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Art history couples: VALENTINE’S DAY EDITION

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Vincent Van Gogh once gave artists the following advice: “What is done in love is done well.” This didn’t work out so great for him, but maybe there’s a grain of truth in his words…

With Valentine’s day just around the corner, we’ve decided to round up a list of our favorite artist couples throughout the last century. For the most part, these relationships were the furthest thing from functional (think artistic rivalry, tumultuous arguments, and numerous affairs) but possessed a dynamic flair that most of us can only dream of. 

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1. Frida Kahlo and Diego Rivera

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Kahlo and Rivera’s relationship is renowned for its extreme volatility. The couple married in 1929, divorced because of infidelity and violence in 1939, and remarried a year later. Though he was widely considered the greatest living artist in Mexico, Rivera insisted that his wife held the title. So sweet.


2. Yoko Ono and John Lennon

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Power couple Yoko Ono and John Lennon were best known for their ‘Bed-Ins for Peace’ in the midst of the Vietnam War. The two were inseparable until Lennon’s 18 month affair with assistant May Pang in 1973. According to Yoko, “John’s affair wasn’t hurtful to me. I needed a rest. I needed space.” Lennon remained enamored with Yoko throughout the affair, sometimes calling her three or four times a day from May’s home in Los Angeles. So romantic, guys…


3. Jasper Johns and Robert Rauschenberg

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Jasper Johns and Robert Rauschenberg were two of the best known names in pop art. While they never publicly admitted to their relationship, these two were one of the first openly gay couples of the art world. Jasper and Robert had a stormy six-year love affair beginning in 1955.


4. Willem and Elaine de Koonig

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Elaine and Willem de Kooning met in 1938 when Elaine was 19 and Willem was 34. Despite their love for one another, the marriage was incredibly strained by infidelities and alcoholism on both sides. </3


5. Max Ernst, Paul Éluard, and their lady lover Gala.

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Here’s where things get a little complicated… the famous ménage-à-trois between artists Max Ernst and Paul Éluard and Paul’s wife Gala. The three of them loved going on ski trips together, having threesomes, and painting surrealist murals on the walls of their shared home in France. Unfortunately for Paul and Max, Gala later left them for Salvador Dali.


6. Salvador and Gala Dali

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As Salvador Dali’s wife and muse, Gala propelled Salvador to fame. They later met the pope, despite Gala’s salacious history with Paul and Max.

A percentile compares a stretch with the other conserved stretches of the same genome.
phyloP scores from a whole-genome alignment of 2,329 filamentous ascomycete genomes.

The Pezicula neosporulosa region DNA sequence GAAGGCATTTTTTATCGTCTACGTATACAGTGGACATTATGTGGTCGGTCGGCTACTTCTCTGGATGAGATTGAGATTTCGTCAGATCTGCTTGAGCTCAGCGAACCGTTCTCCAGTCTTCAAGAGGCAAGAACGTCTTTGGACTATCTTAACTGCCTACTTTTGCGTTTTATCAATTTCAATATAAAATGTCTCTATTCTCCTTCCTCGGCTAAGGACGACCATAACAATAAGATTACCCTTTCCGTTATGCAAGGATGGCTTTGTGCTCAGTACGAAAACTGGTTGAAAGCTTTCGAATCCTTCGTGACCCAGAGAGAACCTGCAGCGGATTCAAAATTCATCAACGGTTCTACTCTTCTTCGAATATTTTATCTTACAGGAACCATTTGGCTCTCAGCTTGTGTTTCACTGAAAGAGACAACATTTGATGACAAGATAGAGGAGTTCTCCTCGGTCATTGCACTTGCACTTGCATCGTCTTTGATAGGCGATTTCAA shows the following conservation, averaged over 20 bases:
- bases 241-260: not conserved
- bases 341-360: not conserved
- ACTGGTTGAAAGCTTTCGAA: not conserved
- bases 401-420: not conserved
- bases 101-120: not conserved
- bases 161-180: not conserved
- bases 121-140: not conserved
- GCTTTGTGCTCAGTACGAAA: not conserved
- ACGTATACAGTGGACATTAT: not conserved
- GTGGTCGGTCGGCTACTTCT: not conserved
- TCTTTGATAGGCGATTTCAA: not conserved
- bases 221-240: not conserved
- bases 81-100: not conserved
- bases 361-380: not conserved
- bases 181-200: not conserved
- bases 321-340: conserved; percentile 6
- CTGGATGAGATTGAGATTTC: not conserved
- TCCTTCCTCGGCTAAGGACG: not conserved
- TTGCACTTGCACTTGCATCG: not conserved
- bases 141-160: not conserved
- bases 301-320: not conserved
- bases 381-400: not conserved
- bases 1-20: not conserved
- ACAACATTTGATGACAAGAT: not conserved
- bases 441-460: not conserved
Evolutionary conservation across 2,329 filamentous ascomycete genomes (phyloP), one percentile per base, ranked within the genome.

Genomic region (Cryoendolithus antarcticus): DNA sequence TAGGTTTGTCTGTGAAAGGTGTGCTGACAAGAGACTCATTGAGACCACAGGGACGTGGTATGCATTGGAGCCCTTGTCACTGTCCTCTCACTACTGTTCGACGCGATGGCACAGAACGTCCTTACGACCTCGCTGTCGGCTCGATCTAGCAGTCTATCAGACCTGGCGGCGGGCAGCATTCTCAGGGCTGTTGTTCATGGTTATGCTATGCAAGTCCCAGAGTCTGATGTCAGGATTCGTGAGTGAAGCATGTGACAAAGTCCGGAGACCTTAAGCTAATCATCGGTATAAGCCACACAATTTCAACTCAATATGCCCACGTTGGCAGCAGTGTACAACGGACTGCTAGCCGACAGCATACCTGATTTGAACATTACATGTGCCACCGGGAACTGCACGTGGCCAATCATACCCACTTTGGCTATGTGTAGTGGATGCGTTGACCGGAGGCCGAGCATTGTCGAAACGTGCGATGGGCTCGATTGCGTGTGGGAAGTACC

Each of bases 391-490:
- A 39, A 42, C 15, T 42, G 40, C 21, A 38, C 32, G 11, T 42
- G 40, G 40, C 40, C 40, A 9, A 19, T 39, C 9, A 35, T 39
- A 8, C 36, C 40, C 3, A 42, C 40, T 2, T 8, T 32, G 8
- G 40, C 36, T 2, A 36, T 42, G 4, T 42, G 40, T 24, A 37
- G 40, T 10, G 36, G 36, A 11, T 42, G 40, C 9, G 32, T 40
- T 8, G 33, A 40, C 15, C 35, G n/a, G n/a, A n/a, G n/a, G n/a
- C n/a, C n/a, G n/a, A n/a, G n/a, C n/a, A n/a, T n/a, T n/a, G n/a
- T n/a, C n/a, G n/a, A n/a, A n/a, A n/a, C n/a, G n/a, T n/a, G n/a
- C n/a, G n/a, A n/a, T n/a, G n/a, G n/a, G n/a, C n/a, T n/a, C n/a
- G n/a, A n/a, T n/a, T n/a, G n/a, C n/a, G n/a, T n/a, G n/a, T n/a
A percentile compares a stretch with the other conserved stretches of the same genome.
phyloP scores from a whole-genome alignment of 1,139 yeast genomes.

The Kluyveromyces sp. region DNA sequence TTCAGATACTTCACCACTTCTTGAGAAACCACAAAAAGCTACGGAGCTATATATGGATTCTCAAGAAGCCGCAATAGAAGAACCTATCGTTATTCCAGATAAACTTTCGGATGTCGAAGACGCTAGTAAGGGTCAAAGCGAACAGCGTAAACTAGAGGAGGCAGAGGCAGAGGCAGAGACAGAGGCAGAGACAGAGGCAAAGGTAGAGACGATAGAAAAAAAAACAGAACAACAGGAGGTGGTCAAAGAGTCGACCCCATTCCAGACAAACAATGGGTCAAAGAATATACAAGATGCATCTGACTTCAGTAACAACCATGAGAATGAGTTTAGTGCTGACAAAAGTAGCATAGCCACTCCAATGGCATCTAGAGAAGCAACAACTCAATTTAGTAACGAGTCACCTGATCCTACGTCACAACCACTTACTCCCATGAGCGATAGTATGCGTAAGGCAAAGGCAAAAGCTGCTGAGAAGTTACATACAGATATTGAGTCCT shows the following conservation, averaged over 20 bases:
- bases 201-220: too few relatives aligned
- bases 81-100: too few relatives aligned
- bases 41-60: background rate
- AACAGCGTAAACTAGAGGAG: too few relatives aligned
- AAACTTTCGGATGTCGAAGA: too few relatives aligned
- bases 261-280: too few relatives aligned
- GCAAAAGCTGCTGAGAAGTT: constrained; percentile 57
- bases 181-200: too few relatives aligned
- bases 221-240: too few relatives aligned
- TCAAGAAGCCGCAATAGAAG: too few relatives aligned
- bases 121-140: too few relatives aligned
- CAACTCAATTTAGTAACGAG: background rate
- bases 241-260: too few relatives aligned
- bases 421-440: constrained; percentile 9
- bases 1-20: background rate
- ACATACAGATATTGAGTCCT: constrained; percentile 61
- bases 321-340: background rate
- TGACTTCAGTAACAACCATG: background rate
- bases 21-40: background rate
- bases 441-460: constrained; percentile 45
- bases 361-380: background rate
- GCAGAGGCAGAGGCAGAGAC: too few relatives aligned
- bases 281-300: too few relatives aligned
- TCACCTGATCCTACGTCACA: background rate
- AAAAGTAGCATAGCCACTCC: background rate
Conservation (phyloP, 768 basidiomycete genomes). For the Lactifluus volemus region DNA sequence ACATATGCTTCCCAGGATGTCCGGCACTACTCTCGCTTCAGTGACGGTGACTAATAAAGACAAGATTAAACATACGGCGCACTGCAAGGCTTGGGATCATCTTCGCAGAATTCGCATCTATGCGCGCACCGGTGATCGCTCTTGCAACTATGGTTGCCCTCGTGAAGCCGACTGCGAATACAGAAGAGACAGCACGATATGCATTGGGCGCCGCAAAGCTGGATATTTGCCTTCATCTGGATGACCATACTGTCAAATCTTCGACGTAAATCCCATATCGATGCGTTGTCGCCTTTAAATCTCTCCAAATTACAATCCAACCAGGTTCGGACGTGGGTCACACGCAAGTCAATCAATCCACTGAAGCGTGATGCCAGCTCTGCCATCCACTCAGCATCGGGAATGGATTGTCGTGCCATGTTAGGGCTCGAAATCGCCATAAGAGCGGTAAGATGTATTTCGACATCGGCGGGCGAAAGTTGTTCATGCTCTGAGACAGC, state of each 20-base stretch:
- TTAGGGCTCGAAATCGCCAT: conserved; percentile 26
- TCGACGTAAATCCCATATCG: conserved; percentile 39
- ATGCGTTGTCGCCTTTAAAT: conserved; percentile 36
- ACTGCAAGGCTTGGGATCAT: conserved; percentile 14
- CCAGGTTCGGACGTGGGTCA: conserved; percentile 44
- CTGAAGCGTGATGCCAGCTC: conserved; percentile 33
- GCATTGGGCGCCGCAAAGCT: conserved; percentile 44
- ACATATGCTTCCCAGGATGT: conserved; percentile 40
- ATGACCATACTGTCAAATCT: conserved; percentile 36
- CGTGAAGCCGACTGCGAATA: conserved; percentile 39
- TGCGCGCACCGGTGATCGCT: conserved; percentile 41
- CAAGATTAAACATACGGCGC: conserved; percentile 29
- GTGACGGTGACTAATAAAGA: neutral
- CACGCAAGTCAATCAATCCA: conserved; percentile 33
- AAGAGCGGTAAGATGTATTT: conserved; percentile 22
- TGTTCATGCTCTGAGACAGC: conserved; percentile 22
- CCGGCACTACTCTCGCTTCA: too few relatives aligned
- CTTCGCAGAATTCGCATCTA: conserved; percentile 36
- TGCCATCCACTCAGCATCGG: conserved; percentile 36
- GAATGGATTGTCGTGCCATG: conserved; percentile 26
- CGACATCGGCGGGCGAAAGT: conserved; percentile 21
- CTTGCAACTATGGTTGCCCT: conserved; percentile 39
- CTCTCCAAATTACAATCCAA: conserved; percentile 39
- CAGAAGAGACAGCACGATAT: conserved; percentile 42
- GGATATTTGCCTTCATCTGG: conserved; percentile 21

7. Max Ernst and Dorothea Tanning

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Things weren’t all fun and games for Max Ernst after his relationship with Paul Éluard and Gala dissolved. He married and divorced several times before he found the the love of his life, Dorothea, after playing an extended game of chess with her in his studio. They remained happily married and produced art together until his death in 1976.


8. Georgia O’Keeffe and Alfred Stieglitz

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Between 1915 and 1946, painter Georgia O'Keeffe and photographer Alfred Stieglitz exchanged over 25,000 pages of letters. They would sometimes write three or four letters a day with up to 40 pages at a time. Although their relationship was plagued with infidelities, you’ve got to admire the undeniable romance of all those words.


9. Charles and Ray Eames

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Charles and Ray Eames are the dynamic design duo that brought us the iconic mid-century style Eames Lounge Chair. Charles once told a television reporter “Anything I can do, she can do better.” Awww….


10. Lee Krasner and Jackson Pollock

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Like many of these artist couples, Lee Krasner and Jackson Pollock did not share the limelight evenly. While Pollock soon became something of a household name, Krasner struggled to make a name for herself in the art world. The pair were inseparable despite the inevitable tension that ensued.


So there we have it– the wild, sometimes dysfunctional, and incredibly complicated relationships of your favorite artists. Suddenly being alone on Valentine’s day isn’t looking so bad…

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Love, Louisa

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Louisa Dewey

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